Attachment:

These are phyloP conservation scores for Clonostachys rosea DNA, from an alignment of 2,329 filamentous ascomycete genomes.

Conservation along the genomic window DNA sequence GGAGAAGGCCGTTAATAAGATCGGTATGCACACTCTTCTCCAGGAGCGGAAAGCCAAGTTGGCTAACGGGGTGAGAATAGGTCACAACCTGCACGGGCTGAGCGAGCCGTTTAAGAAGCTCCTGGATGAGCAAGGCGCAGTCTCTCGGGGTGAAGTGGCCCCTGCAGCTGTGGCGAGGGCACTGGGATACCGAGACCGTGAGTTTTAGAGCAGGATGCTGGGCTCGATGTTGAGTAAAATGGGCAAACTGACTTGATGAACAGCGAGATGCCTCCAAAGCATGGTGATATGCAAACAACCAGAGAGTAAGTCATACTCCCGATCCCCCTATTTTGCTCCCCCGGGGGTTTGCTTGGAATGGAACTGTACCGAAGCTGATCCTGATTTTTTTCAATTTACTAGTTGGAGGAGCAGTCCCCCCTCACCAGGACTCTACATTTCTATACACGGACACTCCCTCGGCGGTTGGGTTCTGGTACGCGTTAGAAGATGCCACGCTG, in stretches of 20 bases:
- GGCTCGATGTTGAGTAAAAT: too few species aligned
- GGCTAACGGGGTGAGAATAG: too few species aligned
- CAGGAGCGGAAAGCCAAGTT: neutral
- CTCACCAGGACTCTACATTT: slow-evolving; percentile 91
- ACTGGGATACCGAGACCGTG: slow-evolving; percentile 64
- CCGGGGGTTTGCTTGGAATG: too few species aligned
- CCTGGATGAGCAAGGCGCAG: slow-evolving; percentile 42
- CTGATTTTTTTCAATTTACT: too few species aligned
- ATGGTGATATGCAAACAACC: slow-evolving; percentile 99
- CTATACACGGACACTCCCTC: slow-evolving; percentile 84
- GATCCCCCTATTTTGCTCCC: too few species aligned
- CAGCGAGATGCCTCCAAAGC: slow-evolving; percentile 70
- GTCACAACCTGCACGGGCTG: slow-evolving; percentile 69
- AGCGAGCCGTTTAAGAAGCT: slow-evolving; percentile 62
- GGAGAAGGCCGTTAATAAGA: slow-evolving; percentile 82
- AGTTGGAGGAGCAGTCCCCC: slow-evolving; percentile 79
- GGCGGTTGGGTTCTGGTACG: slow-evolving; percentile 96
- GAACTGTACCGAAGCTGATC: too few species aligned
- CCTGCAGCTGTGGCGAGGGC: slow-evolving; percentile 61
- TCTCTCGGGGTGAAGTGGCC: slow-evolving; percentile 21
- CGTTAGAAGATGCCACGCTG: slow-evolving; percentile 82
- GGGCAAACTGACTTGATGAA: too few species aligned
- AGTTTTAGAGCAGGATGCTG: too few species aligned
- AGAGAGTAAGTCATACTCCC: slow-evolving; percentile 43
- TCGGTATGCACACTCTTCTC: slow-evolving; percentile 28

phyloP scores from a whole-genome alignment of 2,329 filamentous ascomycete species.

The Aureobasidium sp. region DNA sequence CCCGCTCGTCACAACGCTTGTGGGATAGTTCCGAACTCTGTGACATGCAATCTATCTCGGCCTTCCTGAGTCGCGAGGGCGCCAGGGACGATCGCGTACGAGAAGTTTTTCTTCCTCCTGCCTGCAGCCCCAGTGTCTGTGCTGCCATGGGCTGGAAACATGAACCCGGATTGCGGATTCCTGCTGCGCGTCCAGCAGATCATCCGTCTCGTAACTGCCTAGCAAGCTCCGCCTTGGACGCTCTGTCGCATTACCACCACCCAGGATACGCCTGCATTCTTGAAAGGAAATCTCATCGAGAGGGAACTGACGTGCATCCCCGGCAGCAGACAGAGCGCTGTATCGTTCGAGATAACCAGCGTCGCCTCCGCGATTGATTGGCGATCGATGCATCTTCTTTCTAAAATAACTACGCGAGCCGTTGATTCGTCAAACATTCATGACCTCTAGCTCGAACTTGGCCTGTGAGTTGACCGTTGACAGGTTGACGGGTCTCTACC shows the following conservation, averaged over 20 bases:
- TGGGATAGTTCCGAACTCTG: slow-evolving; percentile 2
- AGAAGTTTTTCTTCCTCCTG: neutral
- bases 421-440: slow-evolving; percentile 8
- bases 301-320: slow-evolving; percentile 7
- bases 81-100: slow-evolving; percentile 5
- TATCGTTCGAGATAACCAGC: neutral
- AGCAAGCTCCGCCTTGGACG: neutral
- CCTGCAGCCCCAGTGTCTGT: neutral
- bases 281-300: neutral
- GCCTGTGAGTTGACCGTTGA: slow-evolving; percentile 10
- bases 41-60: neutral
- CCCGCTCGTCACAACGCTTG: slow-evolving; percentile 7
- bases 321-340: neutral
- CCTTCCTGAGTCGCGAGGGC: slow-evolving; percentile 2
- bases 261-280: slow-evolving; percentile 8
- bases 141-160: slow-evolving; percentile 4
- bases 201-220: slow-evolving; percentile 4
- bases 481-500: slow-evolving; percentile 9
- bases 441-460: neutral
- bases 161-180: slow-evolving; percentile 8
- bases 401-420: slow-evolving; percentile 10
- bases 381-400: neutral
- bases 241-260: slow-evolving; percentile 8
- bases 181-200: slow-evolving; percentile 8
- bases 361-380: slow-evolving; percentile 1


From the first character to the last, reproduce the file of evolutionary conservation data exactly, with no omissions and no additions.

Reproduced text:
These are phyloP conservation scores for Clonostachys rosea DNA, from an alignment of 2,329 filamentous ascomycete genomes.

Conservation along the genomic window DNA sequence GGAGAAGGCCGTTAATAAGATCGGTATGCACACTCTTCTCCAGGAGCGGAAAGCCAAGTTGGCTAACGGGGTGAGAATAGGTCACAACCTGCACGGGCTGAGCGAGCCGTTTAAGAAGCTCCTGGATGAGCAAGGCGCAGTCTCTCGGGGTGAAGTGGCCCCTGCAGCTGTGGCGAGGGCACTGGGATACCGAGACCGTGAGTTTTAGAGCAGGATGCTGGGCTCGATGTTGAGTAAAATGGGCAAACTGACTTGATGAACAGCGAGATGCCTCCAAAGCATGGTGATATGCAAACAACCAGAGAGTAAGTCATACTCCCGATCCCCCTATTTTGCTCCCCCGGGGGTTTGCTTGGAATGGAACTGTACCGAAGCTGATCCTGATTTTTTTCAATTTACTAGTTGGAGGAGCAGTCCCCCCTCACCAGGACTCTACATTTCTATACACGGACACTCCCTCGGCGGTTGGGTTCTGGTACGCGTTAGAAGATGCCACGCTG, in stretches of 20 bases:
- GGCTCGATGTTGAGTAAAAT: too few species aligned
- GGCTAACGGGGTGAGAATAG: too few species aligned
- CAGGAGCGGAAAGCCAAGTT: neutral
- CTCACCAGGACTCTACATTT: slow-evolving; percentile 91
- ACTGGGATACCGAGACCGTG: slow-evolving; percentile 64
- CCGGGGGTTTGCTTGGAATG: too few species aligned
- CCTGGATGAGCAAGGCGCAG: slow-evolving; percentile 42
- CTGATTTTTTTCAATTTACT: too few species aligned
- ATGGTGATATGCAAACAACC: slow-evolving; percentile 99
- CTATACACGGACACTCCCTC: slow-evolving; percentile 84
- GATCCCCCTATTTTGCTCCC: too few species aligned
- CAGCGAGATGCCTCCAAAGC: slow-evolving; percentile 70
- GTCACAACCTGCACGGGCTG: slow-evolving; percentile 69
- AGCGAGCCGTTTAAGAAGCT: slow-evolving; percentile 62
- GGAGAAGGCCGTTAATAAGA: slow-evolving; percentile 82
- AGTTGGAGGAGCAGTCCCCC: slow-evolving; percentile 79
- GGCGGTTGGGTTCTGGTACG: slow-evolving; percentile 96
- GAACTGTACCGAAGCTGATC: too few species aligned
- CCTGCAGCTGTGGCGAGGGC: slow-evolving; percentile 61
- TCTCTCGGGGTGAAGTGGCC: slow-evolving; percentile 21
- CGTTAGAAGATGCCACGCTG: slow-evolving; percentile 82
- GGGCAAACTGACTTGATGAA: too few species aligned
- AGTTTTAGAGCAGGATGCTG: too few species aligned
- AGAGAGTAAGTCATACTCCC: slow-evolving; percentile 43
- TCGGTATGCACACTCTTCTC: slow-evolving; percentile 28

phyloP scores from a whole-genome alignment of 2,329 filamentous ascomycete species.

The Aureobasidium sp. region DNA sequence CCCGCTCGTCACAACGCTTGTGGGATAGTTCCGAACTCTGTGACATGCAATCTATCTCGGCCTTCCTGAGTCGCGAGGGCGCCAGGGACGATCGCGTACGAGAAGTTTTTCTTCCTCCTGCCTGCAGCCCCAGTGTCTGTGCTGCCATGGGCTGGAAACATGAACCCGGATTGCGGATTCCTGCTGCGCGTCCAGCAGATCATCCGTCTCGTAACTGCCTAGCAAGCTCCGCCTTGGACGCTCTGTCGCATTACCACCACCCAGGATACGCCTGCATTCTTGAAAGGAAATCTCATCGAGAGGGAACTGACGTGCATCCCCGGCAGCAGACAGAGCGCTGTATCGTTCGAGATAACCAGCGTCGCCTCCGCGATTGATTGGCGATCGATGCATCTTCTTTCTAAAATAACTACGCGAGCCGTTGATTCGTCAAACATTCATGACCTCTAGCTCGAACTTGGCCTGTGAGTTGACCGTTGACAGGTTGACGGGTCTCTACC shows the following conservation, averaged over 20 bases:
- TGGGATAGTTCCGAACTCTG: slow-evolving; percentile 2
- AGAAGTTTTTCTTCCTCCTG: neutral
- bases 421-440: slow-evolving; percentile 8
- bases 301-320: slow-evolving; percentile 7
- bases 81-100: slow-evolving; percentile 5
- TATCGTTCGAGATAACCAGC: neutral
- AGCAAGCTCCGCCTTGGACG: neutral
- CCTGCAGCCCCAGTGTCTGT: neutral
- bases 281-300: neutral
- GCCTGTGAGTTGACCGTTGA: slow-evolving; percentile 10
- bases 41-60: neutral
- CCCGCTCGTCACAACGCTTG: slow-evolving; percentile 7
- bases 321-340: neutral
- CCTTCCTGAGTCGCGAGGGC: slow-evolving; percentile 2
- bases 261-280: slow-evolving; percentile 8
- bases 141-160: slow-evolving; percentile 4
- bases 201-220: slow-evolving; percentile 4
- bases 481-500: slow-evolving; percentile 9
- bases 441-460: neutral
- bases 161-180: slow-evolving; percentile 8
- bases 401-420: slow-evolving; percentile 10
- bases 381-400: neutral
- bases 241-260: slow-evolving; percentile 8
- bases 181-200: slow-evolving; percentile 8
- bases 361-380: slow-evolving; percentile 1